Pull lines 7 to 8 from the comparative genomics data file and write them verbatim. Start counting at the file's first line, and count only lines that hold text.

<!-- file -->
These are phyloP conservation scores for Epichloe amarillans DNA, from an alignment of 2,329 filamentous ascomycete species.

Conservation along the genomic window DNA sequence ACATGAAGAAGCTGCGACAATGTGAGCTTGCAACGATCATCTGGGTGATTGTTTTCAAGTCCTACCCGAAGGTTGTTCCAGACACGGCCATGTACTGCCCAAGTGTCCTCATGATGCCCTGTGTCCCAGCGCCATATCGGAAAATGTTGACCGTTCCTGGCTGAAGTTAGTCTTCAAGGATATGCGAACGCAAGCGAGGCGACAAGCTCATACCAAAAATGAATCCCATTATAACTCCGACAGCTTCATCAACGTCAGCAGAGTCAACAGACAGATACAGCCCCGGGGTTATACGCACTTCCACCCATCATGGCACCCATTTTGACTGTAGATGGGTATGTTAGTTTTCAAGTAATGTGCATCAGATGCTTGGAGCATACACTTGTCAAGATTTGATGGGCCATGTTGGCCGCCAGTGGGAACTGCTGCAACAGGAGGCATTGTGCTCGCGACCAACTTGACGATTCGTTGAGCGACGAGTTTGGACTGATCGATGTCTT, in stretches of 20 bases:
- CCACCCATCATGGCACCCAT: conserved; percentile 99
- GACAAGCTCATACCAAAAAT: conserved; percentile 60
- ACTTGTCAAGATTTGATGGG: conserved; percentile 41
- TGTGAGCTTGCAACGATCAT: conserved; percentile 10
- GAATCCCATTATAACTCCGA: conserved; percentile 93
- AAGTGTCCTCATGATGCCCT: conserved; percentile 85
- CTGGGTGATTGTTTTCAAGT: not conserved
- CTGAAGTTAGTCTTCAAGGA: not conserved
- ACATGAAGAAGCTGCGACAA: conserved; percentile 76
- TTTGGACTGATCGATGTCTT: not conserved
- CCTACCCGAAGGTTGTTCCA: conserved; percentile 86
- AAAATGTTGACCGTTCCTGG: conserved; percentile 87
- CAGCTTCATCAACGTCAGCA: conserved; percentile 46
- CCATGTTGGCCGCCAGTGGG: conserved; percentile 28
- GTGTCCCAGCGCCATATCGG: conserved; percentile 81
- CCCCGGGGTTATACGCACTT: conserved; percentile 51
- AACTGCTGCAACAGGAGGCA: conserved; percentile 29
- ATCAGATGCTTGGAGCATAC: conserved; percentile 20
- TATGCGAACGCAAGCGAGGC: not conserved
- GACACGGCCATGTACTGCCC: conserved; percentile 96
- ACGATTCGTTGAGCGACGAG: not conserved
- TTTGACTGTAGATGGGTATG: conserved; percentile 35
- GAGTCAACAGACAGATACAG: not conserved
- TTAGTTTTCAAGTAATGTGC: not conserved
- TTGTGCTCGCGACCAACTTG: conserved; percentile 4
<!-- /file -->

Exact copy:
- GAATCCCATTATAACTCCGA: conserved; percentile 93
- AAGTGTCCTCATGATGCCCT: conserved; percentile 85